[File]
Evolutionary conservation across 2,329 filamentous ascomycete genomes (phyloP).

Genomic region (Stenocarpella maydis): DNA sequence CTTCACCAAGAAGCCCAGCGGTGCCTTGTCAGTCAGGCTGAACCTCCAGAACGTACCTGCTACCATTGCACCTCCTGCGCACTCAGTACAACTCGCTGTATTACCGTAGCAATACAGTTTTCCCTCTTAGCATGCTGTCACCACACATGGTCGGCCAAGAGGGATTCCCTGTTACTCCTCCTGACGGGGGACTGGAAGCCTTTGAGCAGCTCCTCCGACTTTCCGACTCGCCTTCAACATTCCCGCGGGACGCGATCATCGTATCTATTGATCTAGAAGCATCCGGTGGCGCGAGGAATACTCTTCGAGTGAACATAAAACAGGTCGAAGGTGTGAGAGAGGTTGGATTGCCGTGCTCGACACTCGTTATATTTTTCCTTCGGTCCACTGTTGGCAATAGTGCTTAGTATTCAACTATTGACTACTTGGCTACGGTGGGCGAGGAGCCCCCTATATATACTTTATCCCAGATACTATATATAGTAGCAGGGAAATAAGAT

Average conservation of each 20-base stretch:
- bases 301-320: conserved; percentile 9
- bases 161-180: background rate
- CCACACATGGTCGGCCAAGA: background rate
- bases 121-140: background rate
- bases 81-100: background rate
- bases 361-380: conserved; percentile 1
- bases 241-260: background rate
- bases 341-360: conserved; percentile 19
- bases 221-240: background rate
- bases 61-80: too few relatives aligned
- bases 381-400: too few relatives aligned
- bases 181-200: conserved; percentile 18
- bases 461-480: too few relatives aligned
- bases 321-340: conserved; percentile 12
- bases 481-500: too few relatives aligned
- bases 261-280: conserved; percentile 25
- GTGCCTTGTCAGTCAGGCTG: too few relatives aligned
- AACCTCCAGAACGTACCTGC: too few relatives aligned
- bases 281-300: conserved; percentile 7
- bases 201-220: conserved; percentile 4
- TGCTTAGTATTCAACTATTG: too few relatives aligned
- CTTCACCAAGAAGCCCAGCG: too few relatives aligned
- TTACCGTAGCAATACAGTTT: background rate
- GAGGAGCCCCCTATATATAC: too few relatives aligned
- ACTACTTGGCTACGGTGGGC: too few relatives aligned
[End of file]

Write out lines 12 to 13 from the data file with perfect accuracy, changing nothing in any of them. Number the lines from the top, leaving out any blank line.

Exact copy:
- bases 221-240: background rate
- bases 61-80: too few relatives aligned